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To cut through the BS, ‘look out for impact’

The question around institutional investors’ ability to truly pivot towards responsible investing remains, but retail investors can make change by looking for impact, a fund manager has said.

When it comes to responsible investing, institutional investors and larger funds can face inertia thanks to the sheer volume of demands and expectations. However, retail investors can avoid being sucked into “greenwashed” products that cater to the lowest ESG-aligned (environmental, social and governance) denominator by focusing on the impact of their investments, WHEB Asset Management’s Ted Franks recently told Nest Egg.

“There is this increasing use of this idea of impact, which is one step beyond ESG,” he said.

He said that while it’s tricky for larger investment products and firms to deliver responsible investment solutions, the ability for these groups to “get away with BS” is limited when faced with investors genuinely interested in impact, rather than ESG investments.


However, the semantics of the issue are where investors may stumble, Morgan Stanley’s head of wealth management research Nathan Lim recognised in a recent BetaShares briefing.

Mr Lim said the point he most wanted to get across to investors was the distinction between restrictive, ESG and impact investing.

He explained: “A lot of investors or market commentators use words like ethical or ESG or impact like they all mean the same thing… but I think it's very important from an education perspective that we all must be very careful with the words that we use to describe what we're doing.”

While restrictive screening, as the name suggests, screens out industries like tobacco, sugar or coal, ESG-aligned products monitor the environmental, supply-chain and ethics of their composite parts.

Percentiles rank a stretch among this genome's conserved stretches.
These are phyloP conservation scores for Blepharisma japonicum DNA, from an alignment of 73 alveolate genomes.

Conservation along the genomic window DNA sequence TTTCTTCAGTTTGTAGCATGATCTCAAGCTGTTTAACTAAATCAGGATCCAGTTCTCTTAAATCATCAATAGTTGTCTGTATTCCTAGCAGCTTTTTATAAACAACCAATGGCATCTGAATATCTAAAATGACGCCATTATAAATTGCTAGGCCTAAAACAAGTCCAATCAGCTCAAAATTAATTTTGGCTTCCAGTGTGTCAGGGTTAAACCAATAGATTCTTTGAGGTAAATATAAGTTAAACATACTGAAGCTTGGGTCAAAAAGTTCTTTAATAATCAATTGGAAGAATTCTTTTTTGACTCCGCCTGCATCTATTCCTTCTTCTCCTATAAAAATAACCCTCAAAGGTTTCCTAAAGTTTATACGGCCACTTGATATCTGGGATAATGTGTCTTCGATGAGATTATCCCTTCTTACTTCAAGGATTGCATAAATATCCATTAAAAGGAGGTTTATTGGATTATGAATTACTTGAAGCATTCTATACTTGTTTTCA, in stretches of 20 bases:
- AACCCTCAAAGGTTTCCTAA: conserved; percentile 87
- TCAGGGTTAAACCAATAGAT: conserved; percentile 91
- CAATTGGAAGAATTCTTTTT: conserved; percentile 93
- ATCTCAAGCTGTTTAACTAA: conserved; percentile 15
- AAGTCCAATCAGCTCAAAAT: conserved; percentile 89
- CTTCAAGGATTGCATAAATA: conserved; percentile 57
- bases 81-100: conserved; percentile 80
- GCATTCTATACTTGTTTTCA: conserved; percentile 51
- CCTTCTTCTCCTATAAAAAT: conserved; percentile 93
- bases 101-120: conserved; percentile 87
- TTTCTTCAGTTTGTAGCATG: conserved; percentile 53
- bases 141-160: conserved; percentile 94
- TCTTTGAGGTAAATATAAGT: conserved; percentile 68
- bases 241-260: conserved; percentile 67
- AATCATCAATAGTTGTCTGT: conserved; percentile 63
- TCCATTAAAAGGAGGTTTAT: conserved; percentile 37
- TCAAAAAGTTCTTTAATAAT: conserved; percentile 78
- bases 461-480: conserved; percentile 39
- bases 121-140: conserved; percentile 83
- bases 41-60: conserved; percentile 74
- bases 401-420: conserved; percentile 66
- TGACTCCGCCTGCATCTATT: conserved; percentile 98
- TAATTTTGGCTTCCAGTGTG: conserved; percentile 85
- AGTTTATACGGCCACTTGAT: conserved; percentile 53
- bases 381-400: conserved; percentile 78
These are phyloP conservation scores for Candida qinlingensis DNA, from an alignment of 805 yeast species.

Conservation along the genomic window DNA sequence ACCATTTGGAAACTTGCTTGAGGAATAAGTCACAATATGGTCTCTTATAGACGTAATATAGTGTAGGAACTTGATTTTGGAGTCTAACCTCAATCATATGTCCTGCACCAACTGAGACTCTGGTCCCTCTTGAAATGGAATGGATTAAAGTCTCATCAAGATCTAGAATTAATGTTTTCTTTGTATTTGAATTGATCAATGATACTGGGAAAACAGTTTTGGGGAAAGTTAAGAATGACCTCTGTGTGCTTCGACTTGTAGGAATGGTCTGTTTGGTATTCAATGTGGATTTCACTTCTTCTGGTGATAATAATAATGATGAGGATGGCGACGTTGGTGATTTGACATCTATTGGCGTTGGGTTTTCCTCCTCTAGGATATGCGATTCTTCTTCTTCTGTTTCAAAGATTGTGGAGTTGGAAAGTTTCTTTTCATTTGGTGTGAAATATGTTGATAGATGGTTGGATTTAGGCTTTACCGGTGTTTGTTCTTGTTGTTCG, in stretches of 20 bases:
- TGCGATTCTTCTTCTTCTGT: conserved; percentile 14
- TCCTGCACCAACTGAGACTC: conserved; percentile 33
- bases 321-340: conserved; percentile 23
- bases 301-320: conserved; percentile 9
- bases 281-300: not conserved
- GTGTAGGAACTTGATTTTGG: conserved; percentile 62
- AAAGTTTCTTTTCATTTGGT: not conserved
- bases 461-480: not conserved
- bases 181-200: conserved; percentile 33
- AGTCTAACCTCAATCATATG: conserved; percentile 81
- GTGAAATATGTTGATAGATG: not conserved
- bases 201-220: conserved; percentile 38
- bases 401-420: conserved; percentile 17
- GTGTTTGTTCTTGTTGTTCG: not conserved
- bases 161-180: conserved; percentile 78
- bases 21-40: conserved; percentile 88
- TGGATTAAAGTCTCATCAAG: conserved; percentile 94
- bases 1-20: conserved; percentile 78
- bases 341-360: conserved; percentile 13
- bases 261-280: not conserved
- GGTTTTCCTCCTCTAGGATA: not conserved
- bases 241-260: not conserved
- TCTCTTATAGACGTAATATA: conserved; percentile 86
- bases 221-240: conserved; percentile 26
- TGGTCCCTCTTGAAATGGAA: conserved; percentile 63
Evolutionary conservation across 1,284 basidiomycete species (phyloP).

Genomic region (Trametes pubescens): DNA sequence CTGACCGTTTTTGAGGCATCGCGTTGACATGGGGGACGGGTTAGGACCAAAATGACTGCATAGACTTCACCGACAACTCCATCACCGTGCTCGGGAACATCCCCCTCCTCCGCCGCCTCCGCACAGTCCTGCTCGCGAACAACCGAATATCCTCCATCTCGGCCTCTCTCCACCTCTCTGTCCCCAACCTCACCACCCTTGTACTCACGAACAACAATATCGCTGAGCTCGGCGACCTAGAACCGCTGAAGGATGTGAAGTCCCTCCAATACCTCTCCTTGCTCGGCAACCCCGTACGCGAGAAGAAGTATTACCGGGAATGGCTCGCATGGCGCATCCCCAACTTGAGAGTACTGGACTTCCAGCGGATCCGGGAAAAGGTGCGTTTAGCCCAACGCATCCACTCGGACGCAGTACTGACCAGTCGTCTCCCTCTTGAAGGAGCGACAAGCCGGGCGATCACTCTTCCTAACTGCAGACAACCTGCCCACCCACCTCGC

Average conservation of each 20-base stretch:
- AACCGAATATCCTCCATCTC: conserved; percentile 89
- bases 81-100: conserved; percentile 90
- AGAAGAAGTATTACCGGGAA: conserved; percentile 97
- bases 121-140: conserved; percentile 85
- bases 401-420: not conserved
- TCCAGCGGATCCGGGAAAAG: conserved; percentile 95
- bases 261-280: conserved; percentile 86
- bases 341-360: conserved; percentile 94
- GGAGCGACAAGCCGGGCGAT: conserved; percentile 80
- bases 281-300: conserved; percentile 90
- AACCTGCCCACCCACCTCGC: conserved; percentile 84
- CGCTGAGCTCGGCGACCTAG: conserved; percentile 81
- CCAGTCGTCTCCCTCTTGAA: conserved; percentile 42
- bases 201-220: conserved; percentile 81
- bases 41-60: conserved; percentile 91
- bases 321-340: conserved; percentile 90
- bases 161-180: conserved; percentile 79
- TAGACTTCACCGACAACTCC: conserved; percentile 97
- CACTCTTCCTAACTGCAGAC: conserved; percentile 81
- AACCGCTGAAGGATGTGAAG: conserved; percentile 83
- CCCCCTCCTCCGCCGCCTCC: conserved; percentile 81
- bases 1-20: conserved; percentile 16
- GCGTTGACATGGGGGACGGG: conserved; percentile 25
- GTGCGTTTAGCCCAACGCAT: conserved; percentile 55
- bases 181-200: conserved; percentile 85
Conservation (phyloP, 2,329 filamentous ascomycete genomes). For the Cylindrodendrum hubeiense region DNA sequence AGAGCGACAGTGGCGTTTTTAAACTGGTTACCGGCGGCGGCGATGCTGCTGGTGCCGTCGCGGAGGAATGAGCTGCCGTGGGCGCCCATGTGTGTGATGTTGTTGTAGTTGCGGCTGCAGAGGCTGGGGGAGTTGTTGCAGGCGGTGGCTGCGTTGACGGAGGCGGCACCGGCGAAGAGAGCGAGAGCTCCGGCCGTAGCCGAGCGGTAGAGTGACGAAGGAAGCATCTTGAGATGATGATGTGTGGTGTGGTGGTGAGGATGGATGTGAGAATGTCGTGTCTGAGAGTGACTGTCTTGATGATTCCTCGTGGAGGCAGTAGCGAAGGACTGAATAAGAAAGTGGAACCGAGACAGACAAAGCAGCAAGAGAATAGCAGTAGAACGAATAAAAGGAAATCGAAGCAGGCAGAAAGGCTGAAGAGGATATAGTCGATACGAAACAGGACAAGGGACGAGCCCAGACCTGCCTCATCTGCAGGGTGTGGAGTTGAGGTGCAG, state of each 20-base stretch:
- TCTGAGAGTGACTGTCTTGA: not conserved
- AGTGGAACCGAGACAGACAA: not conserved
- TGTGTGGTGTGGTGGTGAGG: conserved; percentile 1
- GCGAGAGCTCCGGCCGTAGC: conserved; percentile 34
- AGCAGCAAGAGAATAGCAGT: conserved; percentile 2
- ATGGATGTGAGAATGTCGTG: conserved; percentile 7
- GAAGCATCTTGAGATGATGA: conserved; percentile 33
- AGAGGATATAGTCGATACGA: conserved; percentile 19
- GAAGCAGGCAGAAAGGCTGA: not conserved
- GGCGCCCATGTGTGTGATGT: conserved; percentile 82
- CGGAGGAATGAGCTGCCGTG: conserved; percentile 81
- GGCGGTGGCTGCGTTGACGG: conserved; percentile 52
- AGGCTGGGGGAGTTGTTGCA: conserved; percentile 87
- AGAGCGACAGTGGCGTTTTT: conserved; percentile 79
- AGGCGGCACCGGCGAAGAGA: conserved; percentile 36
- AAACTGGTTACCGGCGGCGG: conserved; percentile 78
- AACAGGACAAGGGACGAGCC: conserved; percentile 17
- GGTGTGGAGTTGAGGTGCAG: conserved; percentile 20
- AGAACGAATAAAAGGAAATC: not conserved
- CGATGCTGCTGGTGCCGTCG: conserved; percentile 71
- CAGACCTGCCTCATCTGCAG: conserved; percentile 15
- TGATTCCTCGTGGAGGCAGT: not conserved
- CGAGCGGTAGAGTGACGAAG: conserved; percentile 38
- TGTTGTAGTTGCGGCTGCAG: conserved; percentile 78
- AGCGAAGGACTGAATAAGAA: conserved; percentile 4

The next tier up on the responsible investing ladder is impact investing.

This means that the investments look beyond avoiding harm to actively seeking solutions to specific challenges like climate change, fossil fuel reliance or water scarcity.

Mr Franks gave the example of ESG-compliant Unilever which protects its supply chain, promotes transparency and monitors its environmental impact.

All of these are good things, but essentially Unilever makes ice-cream, so it’s a net neutral investment.

He argued that by beginning the search for ethical investments with the end impact, investors are much more likely to build a strategy more aligned with their responsible goals.

In conversation with the Responsible Investment Association of Australia, BT Financial Group’s head of customer governance and sustainability Emma Pringle said investors are increasingly expecting – rather than seeking – a baseline of responsible investment across every asset class.

“However, what we’re seeing, through our conversations with our customers and adviser network, is that confusion still exists about what is (and what isn’t) a responsible investment; what investors can expect from a sustainable or ethical fund, in terms of performance and also characteristics; and how to access responsible investment products,” Ms Pringle added.

To cut through the BS, ‘look out for impact’
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